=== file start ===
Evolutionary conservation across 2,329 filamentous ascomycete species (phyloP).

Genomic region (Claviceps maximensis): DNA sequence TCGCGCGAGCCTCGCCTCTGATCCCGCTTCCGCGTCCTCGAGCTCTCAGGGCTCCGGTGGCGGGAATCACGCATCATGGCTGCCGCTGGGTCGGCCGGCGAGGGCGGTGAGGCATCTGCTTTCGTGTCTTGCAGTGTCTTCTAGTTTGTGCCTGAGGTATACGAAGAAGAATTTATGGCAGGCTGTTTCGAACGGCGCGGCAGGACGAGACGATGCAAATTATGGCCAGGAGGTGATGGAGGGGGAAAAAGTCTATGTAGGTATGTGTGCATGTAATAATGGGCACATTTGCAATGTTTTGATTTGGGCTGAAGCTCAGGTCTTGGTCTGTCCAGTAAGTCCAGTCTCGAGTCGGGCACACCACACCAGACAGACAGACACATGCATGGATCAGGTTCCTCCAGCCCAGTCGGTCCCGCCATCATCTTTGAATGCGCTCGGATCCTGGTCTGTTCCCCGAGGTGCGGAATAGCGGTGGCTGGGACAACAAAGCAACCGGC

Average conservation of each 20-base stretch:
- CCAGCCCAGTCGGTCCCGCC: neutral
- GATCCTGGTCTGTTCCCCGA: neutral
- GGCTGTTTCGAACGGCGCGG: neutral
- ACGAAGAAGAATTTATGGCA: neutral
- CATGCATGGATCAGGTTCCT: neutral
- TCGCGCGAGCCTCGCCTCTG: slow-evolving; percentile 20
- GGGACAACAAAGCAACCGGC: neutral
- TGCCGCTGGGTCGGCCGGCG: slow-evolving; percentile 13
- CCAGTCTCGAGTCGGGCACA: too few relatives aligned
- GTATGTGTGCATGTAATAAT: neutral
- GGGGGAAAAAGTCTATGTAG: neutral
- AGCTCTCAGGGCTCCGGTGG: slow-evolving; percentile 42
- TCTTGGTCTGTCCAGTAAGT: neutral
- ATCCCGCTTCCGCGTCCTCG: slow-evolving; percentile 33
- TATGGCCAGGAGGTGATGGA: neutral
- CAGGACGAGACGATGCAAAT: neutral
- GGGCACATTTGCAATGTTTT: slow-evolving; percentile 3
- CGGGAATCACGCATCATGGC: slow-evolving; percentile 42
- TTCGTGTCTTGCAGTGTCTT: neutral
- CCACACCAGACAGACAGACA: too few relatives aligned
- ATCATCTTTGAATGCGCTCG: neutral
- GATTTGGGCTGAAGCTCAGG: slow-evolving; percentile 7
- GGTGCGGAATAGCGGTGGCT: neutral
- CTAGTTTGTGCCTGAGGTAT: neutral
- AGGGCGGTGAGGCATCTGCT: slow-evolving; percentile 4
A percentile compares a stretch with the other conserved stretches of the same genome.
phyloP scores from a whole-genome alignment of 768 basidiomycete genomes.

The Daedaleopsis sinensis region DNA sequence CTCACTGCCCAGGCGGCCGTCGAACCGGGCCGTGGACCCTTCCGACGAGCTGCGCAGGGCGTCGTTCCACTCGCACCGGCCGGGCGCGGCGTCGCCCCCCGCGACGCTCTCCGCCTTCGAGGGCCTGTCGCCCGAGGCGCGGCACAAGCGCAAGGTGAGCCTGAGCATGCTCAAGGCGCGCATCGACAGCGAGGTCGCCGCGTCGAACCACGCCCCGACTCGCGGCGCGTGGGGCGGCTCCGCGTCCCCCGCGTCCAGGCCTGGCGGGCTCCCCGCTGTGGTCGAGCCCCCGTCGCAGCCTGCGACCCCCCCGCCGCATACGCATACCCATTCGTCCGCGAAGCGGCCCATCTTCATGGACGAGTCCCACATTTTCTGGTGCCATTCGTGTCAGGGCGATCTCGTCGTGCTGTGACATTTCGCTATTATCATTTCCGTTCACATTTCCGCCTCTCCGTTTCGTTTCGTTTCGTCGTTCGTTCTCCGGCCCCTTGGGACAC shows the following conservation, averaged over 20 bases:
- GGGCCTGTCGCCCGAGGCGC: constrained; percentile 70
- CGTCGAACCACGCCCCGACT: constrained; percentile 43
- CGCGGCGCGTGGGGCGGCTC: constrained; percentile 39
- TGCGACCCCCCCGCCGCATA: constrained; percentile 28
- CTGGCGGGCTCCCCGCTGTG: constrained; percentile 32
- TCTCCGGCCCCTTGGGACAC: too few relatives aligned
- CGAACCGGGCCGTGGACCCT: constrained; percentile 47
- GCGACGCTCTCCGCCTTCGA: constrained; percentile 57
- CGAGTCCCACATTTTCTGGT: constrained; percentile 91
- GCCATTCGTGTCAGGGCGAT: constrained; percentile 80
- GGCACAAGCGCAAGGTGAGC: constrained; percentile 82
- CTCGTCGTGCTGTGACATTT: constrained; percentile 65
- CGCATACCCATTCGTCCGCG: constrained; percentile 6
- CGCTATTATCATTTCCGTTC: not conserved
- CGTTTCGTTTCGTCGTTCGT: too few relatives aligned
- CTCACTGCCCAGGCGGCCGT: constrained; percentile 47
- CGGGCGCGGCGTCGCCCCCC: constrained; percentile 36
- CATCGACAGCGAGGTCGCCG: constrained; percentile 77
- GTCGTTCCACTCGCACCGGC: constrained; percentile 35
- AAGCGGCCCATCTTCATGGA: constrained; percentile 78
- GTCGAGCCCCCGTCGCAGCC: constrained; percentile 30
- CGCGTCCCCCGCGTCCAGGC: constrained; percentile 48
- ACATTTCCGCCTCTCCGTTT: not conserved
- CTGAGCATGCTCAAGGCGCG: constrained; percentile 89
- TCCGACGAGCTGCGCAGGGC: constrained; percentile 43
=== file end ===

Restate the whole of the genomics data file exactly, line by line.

Evolutionary conservation across 2,329 filamentous ascomycete species (phyloP).

Genomic region (Claviceps maximensis): DNA sequence TCGCGCGAGCCTCGCCTCTGATCCCGCTTCCGCGTCCTCGAGCTCTCAGGGCTCCGGTGGCGGGAATCACGCATCATGGCTGCCGCTGGGTCGGCCGGCGAGGGCGGTGAGGCATCTGCTTTCGTGTCTTGCAGTGTCTTCTAGTTTGTGCCTGAGGTATACGAAGAAGAATTTATGGCAGGCTGTTTCGAACGGCGCGGCAGGACGAGACGATGCAAATTATGGCCAGGAGGTGATGGAGGGGGAAAAAGTCTATGTAGGTATGTGTGCATGTAATAATGGGCACATTTGCAATGTTTTGATTTGGGCTGAAGCTCAGGTCTTGGTCTGTCCAGTAAGTCCAGTCTCGAGTCGGGCACACCACACCAGACAGACAGACACATGCATGGATCAGGTTCCTCCAGCCCAGTCGGTCCCGCCATCATCTTTGAATGCGCTCGGATCCTGGTCTGTTCCCCGAGGTGCGGAATAGCGGTGGCTGGGACAACAAAGCAACCGGC

Average conservation of each 20-base stretch:
- CCAGCCCAGTCGGTCCCGCC: neutral
- GATCCTGGTCTGTTCCCCGA: neutral
- GGCTGTTTCGAACGGCGCGG: neutral
- ACGAAGAAGAATTTATGGCA: neutral
- CATGCATGGATCAGGTTCCT: neutral
- TCGCGCGAGCCTCGCCTCTG: slow-evolving; percentile 20
- GGGACAACAAAGCAACCGGC: neutral
- TGCCGCTGGGTCGGCCGGCG: slow-evolving; percentile 13
- CCAGTCTCGAGTCGGGCACA: too few relatives aligned
- GTATGTGTGCATGTAATAAT: neutral
- GGGGGAAAAAGTCTATGTAG: neutral
- AGCTCTCAGGGCTCCGGTGG: slow-evolving; percentile 42
- TCTTGGTCTGTCCAGTAAGT: neutral
- ATCCCGCTTCCGCGTCCTCG: slow-evolving; percentile 33
- TATGGCCAGGAGGTGATGGA: neutral
- CAGGACGAGACGATGCAAAT: neutral
- GGGCACATTTGCAATGTTTT: slow-evolving; percentile 3
- CGGGAATCACGCATCATGGC: slow-evolving; percentile 42
- TTCGTGTCTTGCAGTGTCTT: neutral
- CCACACCAGACAGACAGACA: too few relatives aligned
- ATCATCTTTGAATGCGCTCG: neutral
- GATTTGGGCTGAAGCTCAGG: slow-evolving; percentile 7
- GGTGCGGAATAGCGGTGGCT: neutral
- CTAGTTTGTGCCTGAGGTAT: neutral
- AGGGCGGTGAGGCATCTGCT: slow-evolving; percentile 4
A percentile compares a stretch with the other conserved stretches of the same genome.
phyloP scores from a whole-genome alignment of 768 basidiomycete genomes.

The Daedaleopsis sinensis region DNA sequence CTCACTGCCCAGGCGGCCGTCGAACCGGGCCGTGGACCCTTCCGACGAGCTGCGCAGGGCGTCGTTCCACTCGCACCGGCCGGGCGCGGCGTCGCCCCCCGCGACGCTCTCCGCCTTCGAGGGCCTGTCGCCCGAGGCGCGGCACAAGCGCAAGGTGAGCCTGAGCATGCTCAAGGCGCGCATCGACAGCGAGGTCGCCGCGTCGAACCACGCCCCGACTCGCGGCGCGTGGGGCGGCTCCGCGTCCCCCGCGTCCAGGCCTGGCGGGCTCCCCGCTGTGGTCGAGCCCCCGTCGCAGCCTGCGACCCCCCCGCCGCATACGCATACCCATTCGTCCGCGAAGCGGCCCATCTTCATGGACGAGTCCCACATTTTCTGGTGCCATTCGTGTCAGGGCGATCTCGTCGTGCTGTGACATTTCGCTATTATCATTTCCGTTCACATTTCCGCCTCTCCGTTTCGTTTCGTTTCGTCGTTCGTTCTCCGGCCCCTTGGGACAC shows the following conservation, averaged over 20 bases:
- GGGCCTGTCGCCCGAGGCGC: constrained; percentile 70
- CGTCGAACCACGCCCCGACT: constrained; percentile 43
- CGCGGCGCGTGGGGCGGCTC: constrained; percentile 39
- TGCGACCCCCCCGCCGCATA: constrained; percentile 28
- CTGGCGGGCTCCCCGCTGTG: constrained; percentile 32
- TCTCCGGCCCCTTGGGACAC: too few relatives aligned
- CGAACCGGGCCGTGGACCCT: constrained; percentile 47
- GCGACGCTCTCCGCCTTCGA: constrained; percentile 57
- CGAGTCCCACATTTTCTGGT: constrained; percentile 91
- GCCATTCGTGTCAGGGCGAT: constrained; percentile 80
- GGCACAAGCGCAAGGTGAGC: constrained; percentile 82
- CTCGTCGTGCTGTGACATTT: constrained; percentile 65
- CGCATACCCATTCGTCCGCG: constrained; percentile 6
- CGCTATTATCATTTCCGTTC: not conserved
- CGTTTCGTTTCGTCGTTCGT: too few relatives aligned
- CTCACTGCCCAGGCGGCCGT: constrained; percentile 47
- CGGGCGCGGCGTCGCCCCCC: constrained; percentile 36
- CATCGACAGCGAGGTCGCCG: constrained; percentile 77
- GTCGTTCCACTCGCACCGGC: constrained; percentile 35
- AAGCGGCCCATCTTCATGGA: constrained; percentile 78
- GTCGAGCCCCCGTCGCAGCC: constrained; percentile 30
- CGCGTCCCCCGCGTCCAGGC: constrained; percentile 48
- ACATTTCCGCCTCTCCGTTT: not conserved
- CTGAGCATGCTCAAGGCGCG: constrained; percentile 89
- TCCGACGAGCTGCGCAGGGC: constrained; percentile 43